Chemical abortions may be slowing the decline in US abortions
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While the number of abortions procured in the US has steadily declined in recent decades, recent data indicate that this decline may be slowing as the use of chemical abortions rises.
Washington D.C., (CNA) - The Charlotte Lozier Institute, the research arm of the pro-life organization Susan B. Anthony List, issued a report this month that analyzed the 2017 abortion figures released by 37 states.
Chuck Donovan, president of Charlotte Lozier Institute, told CNA that 2018 data from six states indicate a continuance of the increasing use of chemical abortions.
"What we may be seeing is that, through the promotion of chemical abortions and increasing the range of distribution ... the long-term decline could be coming to an end," he said.
The reported stated that in 2017 more than 470,000 abortions occurred in 37 states and that 39% of these were chemically induced. Out of 31 states, it highlighted an increased tendency to procure chemical abortions, and, out of 25 states, it mapped the trend of these chemical procedures from 2008 to 2017.
"Since 2008, total abortions among these 25 states have declined by 23 percent, while chemical abortions have increased by 68 percent. Between 2015 and 2017, total abortions fell by three percent, while chemical abortions rose by almost 20 percent," the report stated.
As opposed to surgical abortions, chemical procedures induce termination through a combination of mifepristone and misoprostol, which the U.S. Food and Drug Administration loosened restrictions on in 2000 and 2016. Since these have become more available, chemical abortions have widely increased.
Abortions have been decreasing since the '90s, but the decline has slowed in recent years, even showing a slight increase in abortions in some states. Out of 30 states that reported on both abortions and chemical abortions in the past two years, 14 of them saw an escalation in abortions, according to the report.
Donovan said the trend follows the abortion industry's push for telemedicine. He said chemical abortives have a wider range of distribution than a medical associate at a physical clinic.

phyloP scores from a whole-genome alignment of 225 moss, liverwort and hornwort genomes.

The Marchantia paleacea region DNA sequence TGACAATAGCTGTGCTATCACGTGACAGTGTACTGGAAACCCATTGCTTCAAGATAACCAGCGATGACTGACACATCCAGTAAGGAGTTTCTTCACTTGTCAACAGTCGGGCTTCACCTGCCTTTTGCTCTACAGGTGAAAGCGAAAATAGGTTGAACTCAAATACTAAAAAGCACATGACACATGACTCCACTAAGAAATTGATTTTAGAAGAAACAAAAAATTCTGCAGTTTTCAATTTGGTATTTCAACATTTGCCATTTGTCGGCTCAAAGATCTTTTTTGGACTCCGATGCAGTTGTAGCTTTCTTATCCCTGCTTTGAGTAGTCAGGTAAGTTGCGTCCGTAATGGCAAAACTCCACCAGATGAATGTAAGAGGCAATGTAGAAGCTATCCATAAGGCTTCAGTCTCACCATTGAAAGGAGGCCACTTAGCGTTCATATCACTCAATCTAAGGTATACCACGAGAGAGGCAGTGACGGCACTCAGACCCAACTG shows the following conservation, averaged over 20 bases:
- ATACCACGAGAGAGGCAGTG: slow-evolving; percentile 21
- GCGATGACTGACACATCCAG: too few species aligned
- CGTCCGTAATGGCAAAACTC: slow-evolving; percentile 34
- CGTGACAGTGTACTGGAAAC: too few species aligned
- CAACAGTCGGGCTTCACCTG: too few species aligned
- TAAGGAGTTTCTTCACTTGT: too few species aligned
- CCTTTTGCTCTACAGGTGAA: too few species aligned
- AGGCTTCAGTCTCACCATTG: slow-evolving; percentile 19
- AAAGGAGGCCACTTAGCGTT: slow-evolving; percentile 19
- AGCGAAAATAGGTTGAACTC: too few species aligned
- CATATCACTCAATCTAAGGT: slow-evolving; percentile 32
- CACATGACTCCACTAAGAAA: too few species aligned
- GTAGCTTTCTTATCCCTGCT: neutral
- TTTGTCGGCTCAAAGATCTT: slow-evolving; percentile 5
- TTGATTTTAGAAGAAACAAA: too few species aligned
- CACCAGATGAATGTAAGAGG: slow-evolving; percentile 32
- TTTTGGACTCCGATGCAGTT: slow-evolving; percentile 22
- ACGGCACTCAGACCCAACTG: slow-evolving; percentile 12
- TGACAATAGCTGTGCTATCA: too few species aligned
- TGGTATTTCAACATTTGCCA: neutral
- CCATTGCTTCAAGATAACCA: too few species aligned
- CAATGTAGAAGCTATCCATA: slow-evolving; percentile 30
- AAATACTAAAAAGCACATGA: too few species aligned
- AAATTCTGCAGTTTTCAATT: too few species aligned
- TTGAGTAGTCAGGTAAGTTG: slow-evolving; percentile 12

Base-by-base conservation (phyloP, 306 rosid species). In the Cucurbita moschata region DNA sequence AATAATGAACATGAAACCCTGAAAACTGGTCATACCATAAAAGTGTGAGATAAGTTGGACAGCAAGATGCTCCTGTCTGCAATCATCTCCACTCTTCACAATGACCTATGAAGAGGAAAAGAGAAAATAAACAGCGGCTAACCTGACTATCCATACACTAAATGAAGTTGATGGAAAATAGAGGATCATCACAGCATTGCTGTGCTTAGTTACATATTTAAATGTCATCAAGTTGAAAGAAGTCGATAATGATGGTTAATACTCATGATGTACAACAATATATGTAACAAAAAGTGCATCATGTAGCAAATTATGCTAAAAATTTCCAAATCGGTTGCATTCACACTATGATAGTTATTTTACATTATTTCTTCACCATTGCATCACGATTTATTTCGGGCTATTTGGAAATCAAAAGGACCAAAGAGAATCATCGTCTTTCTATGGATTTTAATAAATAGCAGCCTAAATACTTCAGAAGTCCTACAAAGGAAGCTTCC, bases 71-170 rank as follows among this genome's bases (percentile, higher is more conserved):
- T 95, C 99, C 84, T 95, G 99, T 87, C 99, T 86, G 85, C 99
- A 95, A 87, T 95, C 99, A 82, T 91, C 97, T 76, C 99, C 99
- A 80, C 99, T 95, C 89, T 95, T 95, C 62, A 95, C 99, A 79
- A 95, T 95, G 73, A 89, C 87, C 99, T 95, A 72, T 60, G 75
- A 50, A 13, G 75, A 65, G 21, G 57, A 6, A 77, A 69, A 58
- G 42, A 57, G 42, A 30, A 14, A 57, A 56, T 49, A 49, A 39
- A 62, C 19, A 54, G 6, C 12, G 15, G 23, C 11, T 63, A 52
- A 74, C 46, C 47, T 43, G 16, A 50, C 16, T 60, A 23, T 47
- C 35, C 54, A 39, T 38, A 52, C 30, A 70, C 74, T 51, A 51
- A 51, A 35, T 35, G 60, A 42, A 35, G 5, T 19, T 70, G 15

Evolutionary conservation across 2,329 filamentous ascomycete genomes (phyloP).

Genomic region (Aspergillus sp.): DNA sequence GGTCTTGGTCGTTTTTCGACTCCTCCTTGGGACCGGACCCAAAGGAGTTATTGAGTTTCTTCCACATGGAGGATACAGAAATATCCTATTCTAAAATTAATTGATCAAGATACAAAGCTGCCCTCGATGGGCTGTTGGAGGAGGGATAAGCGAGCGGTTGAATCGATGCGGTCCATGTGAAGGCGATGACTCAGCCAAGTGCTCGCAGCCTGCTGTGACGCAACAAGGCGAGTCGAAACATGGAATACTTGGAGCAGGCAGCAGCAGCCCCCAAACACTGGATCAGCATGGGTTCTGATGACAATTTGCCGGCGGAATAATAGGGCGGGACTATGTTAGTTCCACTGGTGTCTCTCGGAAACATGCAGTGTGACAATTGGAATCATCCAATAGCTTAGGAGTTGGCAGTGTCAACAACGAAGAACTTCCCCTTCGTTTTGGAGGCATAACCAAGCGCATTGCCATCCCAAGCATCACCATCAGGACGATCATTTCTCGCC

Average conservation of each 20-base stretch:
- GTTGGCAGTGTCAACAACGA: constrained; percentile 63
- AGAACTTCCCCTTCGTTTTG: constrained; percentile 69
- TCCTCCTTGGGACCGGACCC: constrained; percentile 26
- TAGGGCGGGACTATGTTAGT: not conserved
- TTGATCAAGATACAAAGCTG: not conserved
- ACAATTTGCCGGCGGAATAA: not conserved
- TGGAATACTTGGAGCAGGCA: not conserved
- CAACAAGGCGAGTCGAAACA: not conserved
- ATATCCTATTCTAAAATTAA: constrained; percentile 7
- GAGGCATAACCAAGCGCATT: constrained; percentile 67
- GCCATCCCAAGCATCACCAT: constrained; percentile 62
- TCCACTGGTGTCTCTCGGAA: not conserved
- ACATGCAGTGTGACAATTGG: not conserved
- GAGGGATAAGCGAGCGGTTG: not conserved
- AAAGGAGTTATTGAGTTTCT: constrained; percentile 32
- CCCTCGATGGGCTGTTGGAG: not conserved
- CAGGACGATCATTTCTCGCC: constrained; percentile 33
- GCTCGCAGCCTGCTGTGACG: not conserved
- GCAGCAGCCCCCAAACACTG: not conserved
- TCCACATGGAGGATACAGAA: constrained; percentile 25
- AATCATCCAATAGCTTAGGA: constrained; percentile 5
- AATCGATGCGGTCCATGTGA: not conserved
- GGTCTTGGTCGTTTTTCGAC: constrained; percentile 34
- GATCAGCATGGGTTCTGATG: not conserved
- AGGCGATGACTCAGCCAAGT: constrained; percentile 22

"When you get to chemical abortions, then one or two doctors with telemedicine or things like that can cover a wider area, and we see the abortion industry moving to make the distribution of chemical abortions available through every pharmacy in the country...as well as through the mail," he said.
"Conceivably, a doctor could reach a 15, 20 county area and dispense the drugs without ever seeing the patent. Telemedicine and chemical abortions will be that much more aggressively marketed and reach a wider range of people."
According to the report, there is an underestimation of abortions in the U.S. both in its numbers and potential dangers, especially some of the risks for chemical abortions. Ohio issued a report on the adverse effects of chemical abortives, noting that women are having increased difficulties as a result of mifepristone.
"Chemical abortions have a much higher complication rate than surgical abortions performed at the same point in pregnancy and result in more frequent visits to the emergency room," the report read.
A major concern, the reported added, is the lack of information on abortion statistics from the Center for Disease Control and Prevention. Among other issues, some states do not report their abortion numbers or problems, and some states only report on residents who received abortions.
For example, California, Maryland, and New Hampshire do not disclose their abortion information to the CDC, though together they account for 20% of all abortions in the U.S., the report stated. Ohio is also one of the only states to require abortion complications to be disclosed to the government. The FDA only tracks abortions that have resulted in a woman's death.
"The lack of accurate chemical abortion data at the national level means that adverse events caused by chemically induced abortions may be much more common than researchers realize," the reported stated.
Donovan said the CDC will receive real time information on a state's births and deaths, but abortion numbers are about two years behind. To keep women better educated on the dangers, he said, the government should be more determined to use modern technology to track these statistics.
"These reports are not giving us a true picture of the harm that chemical abortions do, but that harm is higher than surgical abortions done at the same stage of pregnency. We should be on top of this, women should be warned of the heightened risk of using these drugs and it should be tracked by the medical monitory system. That's not happening," he said.
Although there is a concern for the future, Donovan expressed gratitude that there has still been a decline in abortions, noting that the pro-life movement and increase in pregnancy centers have likely impacted the decrease in abortions and changes in attitude toward unexpected pregnancies.
"Women are more inclined to keep an unexpected pregnancy than they were a couple of decades ago. Things like ultrasounds, more services, and, possibly, expanded health care coverage for women; those things have been beneficial," he said.
"We don't want to discount all of the decline, we are just concerned that it may be coming to an end and we should know why and be prepared to the health impacts of that."
Copyright 2019 - Distributed by THE CALIFORNIA NETWORK
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